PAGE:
Length of controlled postintervention follow-up: None.

Kim, E., Cain, K. C., & Webster-Stratton, C. (2008). The preliminary effect of a parenting program for Korean American mothers: A randomized controlled experimental study. International Journal of Nursing Studies, 45, 1261-1273.

Type of Study: Randomized controlled trial
Number of Participants: 29


  • Age — Children:3-8, Adults: Not specified
  • Race/Ethnicity — Adults: 100% Females
  • Gender — Adults: 100% Korean
  • Status — Participants were first-generation Korean American mothers of young children (3-8 years old).

Location/Institution: Not Specified

Summary: (To include basic study design, measures, results, and notable limitations)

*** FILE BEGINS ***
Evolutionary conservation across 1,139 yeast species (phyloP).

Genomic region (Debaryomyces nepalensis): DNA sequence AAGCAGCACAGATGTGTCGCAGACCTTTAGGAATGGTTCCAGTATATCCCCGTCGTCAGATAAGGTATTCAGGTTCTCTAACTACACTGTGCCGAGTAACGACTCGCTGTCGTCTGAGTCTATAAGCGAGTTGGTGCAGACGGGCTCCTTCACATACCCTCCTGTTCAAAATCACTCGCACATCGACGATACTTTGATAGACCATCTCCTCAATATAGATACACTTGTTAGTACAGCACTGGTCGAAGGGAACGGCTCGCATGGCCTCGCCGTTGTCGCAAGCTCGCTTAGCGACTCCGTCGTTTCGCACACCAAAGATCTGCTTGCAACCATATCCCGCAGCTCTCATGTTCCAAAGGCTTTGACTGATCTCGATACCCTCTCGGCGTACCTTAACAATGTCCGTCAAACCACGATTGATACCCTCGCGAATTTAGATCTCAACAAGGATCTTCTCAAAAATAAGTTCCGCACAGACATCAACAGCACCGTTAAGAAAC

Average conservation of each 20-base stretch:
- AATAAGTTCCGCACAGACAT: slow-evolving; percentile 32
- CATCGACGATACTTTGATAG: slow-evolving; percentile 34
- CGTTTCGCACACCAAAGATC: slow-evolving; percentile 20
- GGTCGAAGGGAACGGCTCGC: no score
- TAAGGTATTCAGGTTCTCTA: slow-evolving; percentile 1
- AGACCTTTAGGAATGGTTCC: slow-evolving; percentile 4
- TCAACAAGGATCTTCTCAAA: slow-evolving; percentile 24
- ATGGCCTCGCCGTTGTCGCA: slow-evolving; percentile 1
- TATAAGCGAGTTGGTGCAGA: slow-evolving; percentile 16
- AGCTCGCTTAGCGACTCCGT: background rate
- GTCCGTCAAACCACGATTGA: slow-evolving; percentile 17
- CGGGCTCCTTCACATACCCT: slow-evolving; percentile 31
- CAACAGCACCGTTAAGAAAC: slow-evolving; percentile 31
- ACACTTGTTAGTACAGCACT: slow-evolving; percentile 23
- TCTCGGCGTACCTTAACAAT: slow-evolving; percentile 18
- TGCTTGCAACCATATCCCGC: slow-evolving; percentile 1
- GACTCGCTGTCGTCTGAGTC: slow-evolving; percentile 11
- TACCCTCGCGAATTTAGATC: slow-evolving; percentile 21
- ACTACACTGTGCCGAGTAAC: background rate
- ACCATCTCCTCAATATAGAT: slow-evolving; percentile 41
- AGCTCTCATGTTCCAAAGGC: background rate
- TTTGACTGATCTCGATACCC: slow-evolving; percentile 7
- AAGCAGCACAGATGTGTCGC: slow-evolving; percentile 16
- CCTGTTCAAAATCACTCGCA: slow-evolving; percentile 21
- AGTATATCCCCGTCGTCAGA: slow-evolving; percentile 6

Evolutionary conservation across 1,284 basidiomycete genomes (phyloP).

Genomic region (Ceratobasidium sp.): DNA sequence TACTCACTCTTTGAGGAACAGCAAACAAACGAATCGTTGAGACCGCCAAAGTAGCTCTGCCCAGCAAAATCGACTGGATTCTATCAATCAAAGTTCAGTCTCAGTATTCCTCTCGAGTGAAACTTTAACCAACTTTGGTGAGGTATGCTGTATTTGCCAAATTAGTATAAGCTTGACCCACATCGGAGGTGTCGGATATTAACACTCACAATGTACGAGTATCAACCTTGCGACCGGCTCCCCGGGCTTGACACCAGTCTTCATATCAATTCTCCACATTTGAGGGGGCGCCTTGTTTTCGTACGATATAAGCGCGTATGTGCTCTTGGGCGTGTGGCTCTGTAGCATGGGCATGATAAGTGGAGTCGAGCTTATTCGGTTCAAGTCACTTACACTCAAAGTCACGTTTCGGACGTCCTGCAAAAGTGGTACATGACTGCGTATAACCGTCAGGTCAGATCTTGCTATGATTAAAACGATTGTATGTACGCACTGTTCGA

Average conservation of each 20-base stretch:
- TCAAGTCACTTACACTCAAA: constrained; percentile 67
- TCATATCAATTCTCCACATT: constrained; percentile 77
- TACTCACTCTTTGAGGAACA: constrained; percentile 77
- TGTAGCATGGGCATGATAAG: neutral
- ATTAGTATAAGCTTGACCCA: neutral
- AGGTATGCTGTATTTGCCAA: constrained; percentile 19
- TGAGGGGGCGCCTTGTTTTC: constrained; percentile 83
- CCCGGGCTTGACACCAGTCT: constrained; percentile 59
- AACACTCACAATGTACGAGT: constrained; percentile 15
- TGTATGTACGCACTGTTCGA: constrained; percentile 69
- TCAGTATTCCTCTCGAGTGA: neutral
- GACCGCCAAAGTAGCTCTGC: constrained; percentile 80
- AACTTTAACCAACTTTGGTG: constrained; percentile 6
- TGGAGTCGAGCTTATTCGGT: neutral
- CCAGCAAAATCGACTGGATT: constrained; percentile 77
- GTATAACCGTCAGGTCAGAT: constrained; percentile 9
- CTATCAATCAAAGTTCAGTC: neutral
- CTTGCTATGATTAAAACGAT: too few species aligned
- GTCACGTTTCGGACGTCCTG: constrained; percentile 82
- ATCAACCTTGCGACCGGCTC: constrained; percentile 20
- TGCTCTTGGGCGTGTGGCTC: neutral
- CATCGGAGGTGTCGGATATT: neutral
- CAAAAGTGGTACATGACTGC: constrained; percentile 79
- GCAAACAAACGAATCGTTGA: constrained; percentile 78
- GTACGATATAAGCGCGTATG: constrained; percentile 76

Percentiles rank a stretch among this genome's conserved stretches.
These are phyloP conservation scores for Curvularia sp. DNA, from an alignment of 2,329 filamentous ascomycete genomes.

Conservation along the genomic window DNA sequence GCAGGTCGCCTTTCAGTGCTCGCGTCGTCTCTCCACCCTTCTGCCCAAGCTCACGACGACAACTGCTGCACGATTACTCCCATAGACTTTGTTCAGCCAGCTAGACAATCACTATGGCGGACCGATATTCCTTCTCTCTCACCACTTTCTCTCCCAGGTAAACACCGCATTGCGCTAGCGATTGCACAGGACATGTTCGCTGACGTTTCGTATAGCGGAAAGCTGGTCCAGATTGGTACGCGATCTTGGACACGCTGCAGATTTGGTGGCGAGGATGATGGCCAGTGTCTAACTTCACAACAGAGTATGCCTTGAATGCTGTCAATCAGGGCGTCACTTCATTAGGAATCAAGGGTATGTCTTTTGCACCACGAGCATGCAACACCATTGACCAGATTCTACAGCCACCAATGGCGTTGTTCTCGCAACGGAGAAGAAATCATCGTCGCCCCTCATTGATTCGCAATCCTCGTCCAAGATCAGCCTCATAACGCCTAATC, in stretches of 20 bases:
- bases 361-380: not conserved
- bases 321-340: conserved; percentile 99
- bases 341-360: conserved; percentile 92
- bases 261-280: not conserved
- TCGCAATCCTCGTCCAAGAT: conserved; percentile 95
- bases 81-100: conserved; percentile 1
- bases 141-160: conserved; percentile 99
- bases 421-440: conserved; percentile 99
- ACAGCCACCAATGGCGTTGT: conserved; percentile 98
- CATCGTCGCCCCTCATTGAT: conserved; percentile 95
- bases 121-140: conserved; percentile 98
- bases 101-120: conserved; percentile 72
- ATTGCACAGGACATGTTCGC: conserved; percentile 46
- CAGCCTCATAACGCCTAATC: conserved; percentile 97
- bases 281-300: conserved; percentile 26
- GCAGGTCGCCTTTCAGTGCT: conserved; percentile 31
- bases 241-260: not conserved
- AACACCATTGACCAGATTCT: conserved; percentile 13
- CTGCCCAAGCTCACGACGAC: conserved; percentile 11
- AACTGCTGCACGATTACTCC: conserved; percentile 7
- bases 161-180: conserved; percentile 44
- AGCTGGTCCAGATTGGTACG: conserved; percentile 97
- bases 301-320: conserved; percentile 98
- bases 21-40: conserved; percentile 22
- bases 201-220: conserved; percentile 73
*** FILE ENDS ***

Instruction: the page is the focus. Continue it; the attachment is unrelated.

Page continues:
The purpose of this study was to pilot-test the effect of the Incredible Years (IY) parenting program among Korean American mothers. First-generation Korean American mothers of young children were randomly assigned to the IY intervention or to a control group. Mothers reported on discipline styles (positive, appropriate, and harsh), level of acculturation, and their child's outcomes (behavioral problems and social competence) at pre-, post-, and 1-year follow-up intervals. Measures included the Parent Practices Interview, Eyberg Child Behavior Inventory, Social Competence Scale, and a modified version of the Acculturation Rating Scale for Mexican Americans-II (ARSMA-II). After completing the program, intervention group mothers significantly increased use of positive discipline as compared to control group mothers. Among intervention group mothers, high acculturated mothers significantly increased appropriate discipline whereas low-acculturated mothers significantly decreased harsh discipline. In the 1-year follow-up, intervention group mothers maintained the significant effect for positive discipline. Limitations include the small sample size and the larger number of drop-outs in the control group.